There is no way that I could have thought my ordinary Saturday would include standing in my ordinary kitchen in eastern Maryland learning of 11 killed and 6 wounded ordinary people.
In my hometown of Pittsburgh. In my neighborhood. In my synagogue. On the anniversary of my bar mitzvah. My phone was acting as a TV as KDKA streamed scenes from Tree of Life; windows were blown out; police in full armor running up Wilkins Ave; “Names of victims not yet released…”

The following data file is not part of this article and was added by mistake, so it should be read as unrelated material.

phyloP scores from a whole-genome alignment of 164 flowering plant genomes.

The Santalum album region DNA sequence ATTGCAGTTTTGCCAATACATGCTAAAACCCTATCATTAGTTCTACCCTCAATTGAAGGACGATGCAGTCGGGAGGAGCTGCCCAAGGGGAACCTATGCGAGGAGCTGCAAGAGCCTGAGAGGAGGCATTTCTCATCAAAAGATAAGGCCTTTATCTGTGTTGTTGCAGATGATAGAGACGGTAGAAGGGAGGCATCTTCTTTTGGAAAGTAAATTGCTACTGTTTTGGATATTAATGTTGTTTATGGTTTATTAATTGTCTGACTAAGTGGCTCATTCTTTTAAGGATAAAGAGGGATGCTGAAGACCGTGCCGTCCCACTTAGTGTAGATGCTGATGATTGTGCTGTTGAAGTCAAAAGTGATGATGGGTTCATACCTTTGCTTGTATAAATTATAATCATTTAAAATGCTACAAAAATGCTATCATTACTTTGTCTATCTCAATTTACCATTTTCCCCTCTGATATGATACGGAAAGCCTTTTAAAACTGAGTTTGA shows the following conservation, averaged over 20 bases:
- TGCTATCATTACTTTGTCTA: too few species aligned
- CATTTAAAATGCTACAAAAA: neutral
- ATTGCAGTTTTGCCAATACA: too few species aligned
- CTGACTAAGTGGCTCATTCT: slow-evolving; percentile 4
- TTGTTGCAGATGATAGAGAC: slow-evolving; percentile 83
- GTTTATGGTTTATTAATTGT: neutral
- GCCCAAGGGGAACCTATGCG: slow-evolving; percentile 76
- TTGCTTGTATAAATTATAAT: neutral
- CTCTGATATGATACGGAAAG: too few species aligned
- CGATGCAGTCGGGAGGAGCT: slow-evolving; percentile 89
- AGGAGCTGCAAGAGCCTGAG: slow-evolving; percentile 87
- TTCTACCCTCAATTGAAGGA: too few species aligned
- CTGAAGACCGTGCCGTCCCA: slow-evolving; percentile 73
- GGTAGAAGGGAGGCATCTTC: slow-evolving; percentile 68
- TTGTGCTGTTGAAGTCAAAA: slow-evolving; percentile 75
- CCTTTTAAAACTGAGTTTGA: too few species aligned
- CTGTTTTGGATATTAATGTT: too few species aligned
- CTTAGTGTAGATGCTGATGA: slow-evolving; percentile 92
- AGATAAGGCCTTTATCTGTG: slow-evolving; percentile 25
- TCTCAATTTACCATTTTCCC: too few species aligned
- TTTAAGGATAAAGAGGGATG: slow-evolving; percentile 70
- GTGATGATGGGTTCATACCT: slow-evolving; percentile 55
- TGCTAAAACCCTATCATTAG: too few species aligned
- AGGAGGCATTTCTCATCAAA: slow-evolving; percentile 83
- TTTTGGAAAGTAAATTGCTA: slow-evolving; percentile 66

It is no shocker that I have tattoos of the Pittsburgh skyline and of the Pirates’ logo—with a crossed fork and knife rather than the baseball bats; I am a cook, after all.
When the call came from my sister that there were shots fired in my family’s synagogue, everything changed in an instant.
Thinking back to just after the 9/11 terrorist events, a news anchor was on a local Philadelphia station explaining why he was leaving the air. “You see,” he said, “my city needs me. I am a from New York, and I have to go back,” is how I remember that.
While my phone was drilling the unfolding scene into me over and over and over, I only could feel anxious to go to my hometown, too. To do something. To go home.Read More